It was summer 2014.
The Shield, the hottest act in WWE, had just split up. Traitor Seth Rollins and loose cannon Dean Ambrose were feuding, the latter taking every chance he could to club the former until he was peeled away, so the third member of the trio, Roman Reigns, had nowhere to go — but up.
That meant Reigns, riding the momentum of his role as The Shield's enforcer, found himself sharing rings with then-WWE World Heavyweight Champion John Cena.
Both were good guys. They had no bad blood. But the overexposed Cena still didn't stand a chance: Every time Reigns and Cena shared a ring in the summer of 2014, WWE's presumptive next ace got cheered and its current one got booed.
The company even placed the two in one of its classic "testing the waters" segments at the end of one Raw, wherein they raised each other's arms for no other reason than to see how the crowd would react. And when Reigns held Cena's arm high, knowingly smirking as the boos bombarded them, he looked well on his way to supplanting Cena as "The Guy."
Quick: Who's the WWE U.S. Champion right now?
Though Reigns and Cena would mix it up in the Money in the Bank ladder match that summer and again in a Fatal Fourway the next month at Battleground, they never fought one-on-one.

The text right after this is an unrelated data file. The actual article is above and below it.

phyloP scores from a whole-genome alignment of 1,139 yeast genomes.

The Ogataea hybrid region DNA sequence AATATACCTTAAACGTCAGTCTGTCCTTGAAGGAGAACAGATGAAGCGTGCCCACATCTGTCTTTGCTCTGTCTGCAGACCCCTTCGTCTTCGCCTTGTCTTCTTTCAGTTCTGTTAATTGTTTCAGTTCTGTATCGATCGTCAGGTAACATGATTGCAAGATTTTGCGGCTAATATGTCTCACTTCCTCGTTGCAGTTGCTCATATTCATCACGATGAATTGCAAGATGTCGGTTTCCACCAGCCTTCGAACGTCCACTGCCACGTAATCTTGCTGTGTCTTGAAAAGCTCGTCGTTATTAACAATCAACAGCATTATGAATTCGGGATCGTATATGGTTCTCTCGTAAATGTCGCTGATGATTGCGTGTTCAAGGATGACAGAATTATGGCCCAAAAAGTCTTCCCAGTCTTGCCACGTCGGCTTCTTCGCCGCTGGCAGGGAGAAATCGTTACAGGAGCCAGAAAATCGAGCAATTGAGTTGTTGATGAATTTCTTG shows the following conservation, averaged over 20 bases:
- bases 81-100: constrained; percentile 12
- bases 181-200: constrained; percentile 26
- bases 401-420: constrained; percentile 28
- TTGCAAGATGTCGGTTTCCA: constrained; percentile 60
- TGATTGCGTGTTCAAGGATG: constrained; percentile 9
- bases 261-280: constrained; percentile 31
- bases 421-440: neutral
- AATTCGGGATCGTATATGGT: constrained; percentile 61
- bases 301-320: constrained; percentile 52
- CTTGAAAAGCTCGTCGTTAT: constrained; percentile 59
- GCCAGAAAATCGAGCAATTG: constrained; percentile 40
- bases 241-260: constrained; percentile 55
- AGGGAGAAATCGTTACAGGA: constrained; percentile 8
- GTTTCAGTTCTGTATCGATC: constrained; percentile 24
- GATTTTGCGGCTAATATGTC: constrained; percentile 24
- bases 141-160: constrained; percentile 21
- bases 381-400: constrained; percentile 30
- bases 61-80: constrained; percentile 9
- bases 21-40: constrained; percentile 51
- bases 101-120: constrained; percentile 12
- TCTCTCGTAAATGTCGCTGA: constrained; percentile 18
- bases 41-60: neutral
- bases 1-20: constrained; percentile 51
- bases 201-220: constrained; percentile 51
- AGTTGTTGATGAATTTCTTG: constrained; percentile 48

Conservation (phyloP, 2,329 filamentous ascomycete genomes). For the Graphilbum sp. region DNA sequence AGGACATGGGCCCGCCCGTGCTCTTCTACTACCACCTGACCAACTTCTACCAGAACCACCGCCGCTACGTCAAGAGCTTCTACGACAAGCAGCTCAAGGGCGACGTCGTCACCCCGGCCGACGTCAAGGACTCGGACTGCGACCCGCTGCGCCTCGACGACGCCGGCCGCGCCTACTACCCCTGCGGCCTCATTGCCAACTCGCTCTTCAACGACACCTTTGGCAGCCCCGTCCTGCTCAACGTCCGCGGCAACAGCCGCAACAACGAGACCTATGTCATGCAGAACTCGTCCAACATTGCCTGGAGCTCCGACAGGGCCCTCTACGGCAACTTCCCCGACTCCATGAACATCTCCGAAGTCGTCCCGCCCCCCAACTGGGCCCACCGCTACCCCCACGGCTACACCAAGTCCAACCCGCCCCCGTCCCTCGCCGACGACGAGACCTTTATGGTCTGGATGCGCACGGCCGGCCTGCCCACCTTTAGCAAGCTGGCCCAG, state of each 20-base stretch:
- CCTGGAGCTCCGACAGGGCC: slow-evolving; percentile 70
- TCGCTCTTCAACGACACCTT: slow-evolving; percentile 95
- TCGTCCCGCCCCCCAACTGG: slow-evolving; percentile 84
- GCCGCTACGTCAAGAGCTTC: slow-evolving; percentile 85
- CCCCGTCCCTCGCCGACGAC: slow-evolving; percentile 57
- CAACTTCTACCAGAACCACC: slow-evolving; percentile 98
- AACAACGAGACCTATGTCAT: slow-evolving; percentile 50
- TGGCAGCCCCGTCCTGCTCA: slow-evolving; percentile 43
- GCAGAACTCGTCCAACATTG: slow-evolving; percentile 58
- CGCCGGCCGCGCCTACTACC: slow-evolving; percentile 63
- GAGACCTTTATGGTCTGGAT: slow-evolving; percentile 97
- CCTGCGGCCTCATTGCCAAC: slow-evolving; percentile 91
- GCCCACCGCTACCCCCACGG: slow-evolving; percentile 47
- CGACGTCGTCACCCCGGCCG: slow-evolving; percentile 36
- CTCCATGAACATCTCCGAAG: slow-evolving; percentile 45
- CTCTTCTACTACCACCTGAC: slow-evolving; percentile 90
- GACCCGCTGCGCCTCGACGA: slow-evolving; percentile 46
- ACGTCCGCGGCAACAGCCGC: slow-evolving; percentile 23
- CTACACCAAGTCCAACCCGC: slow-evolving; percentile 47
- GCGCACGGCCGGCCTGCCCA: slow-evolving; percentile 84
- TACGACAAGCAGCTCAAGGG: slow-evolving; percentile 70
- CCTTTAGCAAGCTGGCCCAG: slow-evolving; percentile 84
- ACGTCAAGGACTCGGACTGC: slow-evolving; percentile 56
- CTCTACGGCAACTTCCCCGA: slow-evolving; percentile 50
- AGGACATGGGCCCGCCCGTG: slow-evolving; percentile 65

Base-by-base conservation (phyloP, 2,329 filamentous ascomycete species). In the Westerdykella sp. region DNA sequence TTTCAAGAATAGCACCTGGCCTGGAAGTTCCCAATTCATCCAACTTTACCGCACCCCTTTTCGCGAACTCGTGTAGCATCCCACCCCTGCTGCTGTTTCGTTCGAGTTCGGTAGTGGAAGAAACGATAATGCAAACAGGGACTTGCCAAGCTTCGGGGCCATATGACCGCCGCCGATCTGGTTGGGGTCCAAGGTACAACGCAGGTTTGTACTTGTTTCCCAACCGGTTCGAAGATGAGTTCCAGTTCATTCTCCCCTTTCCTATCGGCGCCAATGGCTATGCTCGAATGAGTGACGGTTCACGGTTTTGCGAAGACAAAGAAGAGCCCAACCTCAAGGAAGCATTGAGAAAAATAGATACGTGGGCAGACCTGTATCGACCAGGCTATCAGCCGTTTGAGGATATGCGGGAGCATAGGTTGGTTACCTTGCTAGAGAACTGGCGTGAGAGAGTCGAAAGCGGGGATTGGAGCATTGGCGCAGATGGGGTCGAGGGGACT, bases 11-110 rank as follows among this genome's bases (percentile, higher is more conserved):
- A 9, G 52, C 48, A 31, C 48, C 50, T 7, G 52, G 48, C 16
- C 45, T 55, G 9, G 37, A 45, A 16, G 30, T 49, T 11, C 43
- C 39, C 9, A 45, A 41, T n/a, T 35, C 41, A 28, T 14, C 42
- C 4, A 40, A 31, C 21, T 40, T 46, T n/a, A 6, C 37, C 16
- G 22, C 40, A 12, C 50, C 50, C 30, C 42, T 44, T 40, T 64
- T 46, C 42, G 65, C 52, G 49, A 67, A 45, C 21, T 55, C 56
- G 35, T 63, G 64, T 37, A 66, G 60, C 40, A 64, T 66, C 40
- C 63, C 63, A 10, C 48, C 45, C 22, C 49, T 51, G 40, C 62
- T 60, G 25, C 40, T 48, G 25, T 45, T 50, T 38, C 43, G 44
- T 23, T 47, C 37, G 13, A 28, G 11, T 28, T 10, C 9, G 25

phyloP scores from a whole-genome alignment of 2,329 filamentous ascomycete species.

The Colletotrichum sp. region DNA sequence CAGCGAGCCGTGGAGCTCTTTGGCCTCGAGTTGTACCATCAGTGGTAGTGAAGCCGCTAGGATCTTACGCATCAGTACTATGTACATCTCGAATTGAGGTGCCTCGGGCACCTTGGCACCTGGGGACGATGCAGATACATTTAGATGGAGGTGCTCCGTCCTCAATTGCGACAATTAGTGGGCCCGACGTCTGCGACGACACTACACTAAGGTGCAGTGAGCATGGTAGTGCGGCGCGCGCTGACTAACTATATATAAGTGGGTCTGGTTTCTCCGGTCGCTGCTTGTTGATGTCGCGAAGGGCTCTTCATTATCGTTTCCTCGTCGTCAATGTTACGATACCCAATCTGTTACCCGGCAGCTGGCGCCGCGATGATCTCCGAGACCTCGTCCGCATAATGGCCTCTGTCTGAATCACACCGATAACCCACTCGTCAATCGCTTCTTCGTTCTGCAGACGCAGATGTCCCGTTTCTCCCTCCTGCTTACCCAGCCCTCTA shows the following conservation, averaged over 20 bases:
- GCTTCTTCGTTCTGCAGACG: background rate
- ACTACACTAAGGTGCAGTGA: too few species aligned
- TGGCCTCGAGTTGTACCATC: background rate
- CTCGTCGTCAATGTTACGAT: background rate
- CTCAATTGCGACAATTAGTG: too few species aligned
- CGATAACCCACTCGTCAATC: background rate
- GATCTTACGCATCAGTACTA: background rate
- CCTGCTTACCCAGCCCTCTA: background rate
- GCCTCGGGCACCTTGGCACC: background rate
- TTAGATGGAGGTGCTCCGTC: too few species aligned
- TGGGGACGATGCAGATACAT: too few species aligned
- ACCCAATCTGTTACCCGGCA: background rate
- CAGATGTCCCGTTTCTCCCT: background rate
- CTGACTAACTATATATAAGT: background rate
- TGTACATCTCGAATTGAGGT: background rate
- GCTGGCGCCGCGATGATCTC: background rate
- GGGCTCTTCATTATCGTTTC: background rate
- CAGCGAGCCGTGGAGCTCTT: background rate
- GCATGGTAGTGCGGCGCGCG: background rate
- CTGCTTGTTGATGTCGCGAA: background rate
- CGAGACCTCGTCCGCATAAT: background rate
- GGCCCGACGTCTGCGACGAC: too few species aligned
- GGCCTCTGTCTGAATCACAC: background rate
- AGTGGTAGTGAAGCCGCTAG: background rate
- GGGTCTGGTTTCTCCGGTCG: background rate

Two years later, three-time WWE World Heavyweight Champion Reigns is indeed "The Guy," as he's rather fond of reminding hostile crowds. And Cena, after several months of injury, a string of great U.S. Open Challenge matches and some fun turns in raunchy comedies, is poised to return to a hero's welcome from the WWE Universe.
Meanwhile, after a lackluster bow — a long, long bow — last month at AT&T Stadium, Vince McMahon must already be thinking about his WrestleMania 33 main event. And he could do nothing bigger, nothing more epochal, than the first real singles match between his new top guy and his last one.
Here, though, I'd just like to take a second and marvel at the possibility: Roman Reigns vs. John Cena in front of 75,000 people, and them cheering, unreservedly, for Cena.
Unless the time between his return and WrestleMania turns the fans against Cena again, too. Then WWE's really in trouble.